UK Regulator Blocks Microsoft’s Activision Blizzard Acquisition VGC

Microsoft’s proposed acquisition of Activision Blizzard has been blocked by the UK’s Competition and Markets Authority (CMA).

After months of investigation, the regulator published its final report on the $69 billion deal on Wednesday, saying it was put on hold over concerns it would “alter the future of the fast-growing cloud gaming market, leading to reduced innovation and less choice for UK gamers in the coming years.” .”

The decision is one of the most important yet in Microsoft’s battle for acquisitions in line. UK regulators are seen as the most influential in determining the future of deals with the EU and the US.

In the US, the Federal Trade Commission is suing Microsoft to block the deal over competition concerns. The EU is still investigating.

Microsoft has confirmed it will appeal the CMA’s decision.

The UK regulator wrote: “The CMA has blocked Microsoft’s proposed purchase of Activision over concerns that the deal would change the future of the fast-growing cloud gaming market, leading to less innovation and less choice for UK gamers in the coming years.

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“Microsoft has a strong position in cloud gaming services and the evidence available to the CMA shows that Microsoft would find it commercially advantageous to make Activision’s games exclusive to its own cloud gaming service.

“Microsoft already has an estimated 60-70% share of global cloud gaming services and has other significant strengths in cloud gaming by owning Xbox, the leading PC operating system (Windows) and global cloud computing infrastructure (Azure and Xbox Cloud Gaming).

“This deal will strengthen Microsoft’s advantage in the market by giving it control over important gaming content such as Call of Duty, Overwatch and World of Warcraft. Evidence available to the CMA suggests that, absent a merger, Activision will begin providing games through cloud platforms in the near future.

“The cloud allows UK gamers to avoid buying expensive gaming consoles and PCs and gives them more flexibility and choice in how they play. Allowing Microsoft to take such a strong position in the cloud gaming market as it begins to grow quickly would risk undermining the innovation critical to the growth of these opportunities.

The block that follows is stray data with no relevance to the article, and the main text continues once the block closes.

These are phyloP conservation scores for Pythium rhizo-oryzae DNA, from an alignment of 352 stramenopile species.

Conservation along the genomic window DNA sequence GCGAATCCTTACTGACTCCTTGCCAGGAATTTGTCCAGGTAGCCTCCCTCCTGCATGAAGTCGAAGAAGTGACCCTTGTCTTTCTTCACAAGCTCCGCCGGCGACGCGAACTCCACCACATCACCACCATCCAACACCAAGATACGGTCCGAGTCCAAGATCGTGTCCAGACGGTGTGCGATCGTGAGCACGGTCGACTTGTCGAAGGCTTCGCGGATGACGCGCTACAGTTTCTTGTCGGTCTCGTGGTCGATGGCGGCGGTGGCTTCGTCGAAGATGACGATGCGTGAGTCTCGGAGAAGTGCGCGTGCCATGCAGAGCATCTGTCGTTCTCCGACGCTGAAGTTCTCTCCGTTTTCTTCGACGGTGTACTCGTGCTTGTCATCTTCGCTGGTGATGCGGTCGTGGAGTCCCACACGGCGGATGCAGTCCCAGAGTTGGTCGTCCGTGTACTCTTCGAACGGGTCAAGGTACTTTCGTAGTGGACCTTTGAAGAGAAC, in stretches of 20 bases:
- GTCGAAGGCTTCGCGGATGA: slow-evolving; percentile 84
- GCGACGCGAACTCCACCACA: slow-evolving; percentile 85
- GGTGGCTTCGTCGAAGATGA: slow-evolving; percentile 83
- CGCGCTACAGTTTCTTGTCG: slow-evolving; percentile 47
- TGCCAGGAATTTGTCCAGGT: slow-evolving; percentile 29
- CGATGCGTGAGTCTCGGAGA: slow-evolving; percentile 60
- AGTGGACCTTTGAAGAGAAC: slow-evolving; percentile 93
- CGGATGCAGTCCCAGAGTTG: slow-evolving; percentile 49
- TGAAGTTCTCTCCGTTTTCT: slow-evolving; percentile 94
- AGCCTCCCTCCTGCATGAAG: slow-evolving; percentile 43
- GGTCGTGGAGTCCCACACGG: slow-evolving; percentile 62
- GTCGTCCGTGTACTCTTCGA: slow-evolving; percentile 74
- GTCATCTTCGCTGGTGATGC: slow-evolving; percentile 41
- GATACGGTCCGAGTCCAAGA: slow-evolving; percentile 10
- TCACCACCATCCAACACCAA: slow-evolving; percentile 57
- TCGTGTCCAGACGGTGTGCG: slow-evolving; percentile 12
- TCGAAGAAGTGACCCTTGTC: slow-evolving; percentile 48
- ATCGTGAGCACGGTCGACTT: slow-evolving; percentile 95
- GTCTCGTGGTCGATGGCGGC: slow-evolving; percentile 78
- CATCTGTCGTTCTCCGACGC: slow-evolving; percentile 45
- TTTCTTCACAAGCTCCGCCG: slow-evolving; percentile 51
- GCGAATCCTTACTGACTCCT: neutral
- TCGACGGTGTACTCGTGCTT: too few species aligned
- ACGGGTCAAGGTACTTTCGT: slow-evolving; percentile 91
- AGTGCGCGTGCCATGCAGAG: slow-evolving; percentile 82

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In a statement, Microsoft president Brad Smith said the company was “disappointed” by the CMA’s decision and claimed it would appeal.

“We are fully committed to this acquisition and will appeal. The CMA’s decision rejects a practical way to address competition concerns and discourages technology innovation and investment in the United Kingdom.

“We have already signed agreements to make Activision Blizzard’s popular games available on 150 million more devices, and we are committed to strengthening these agreements through regulatory remedies. We are particularly disappointed that, after lengthy deliberation, this decision reflects a flawed understanding of this market and how related cloud technologies actually work.

UK regulators have blocked Microsoft's acquisition of Activision Blizzard

Activision said it would work with Microsoft on the appeal and criticized the CMA for calling it “disrespectful to UK citizens”.

“The CMA’s report today is a major blow to the UK’s ambitions to become a tech hub, and we will work with Microsoft to reverse this on appeal,” it said.

“This report is also unfair to UK citizens, who are facing increasingly dire economic prospects and will need to reassess our growth strategy in the UK. Global explorers big and small will note that – despite all its rhetoric – the UK is closed for business.

In a separate statement, Activision Blizzard CEO Bobby Kotick stressed that Wednesday’s decision was “far from the final word on this deal.”

Initially, it appeared that the UK regulator was moving towards approving the deal ahead of today’s announcement.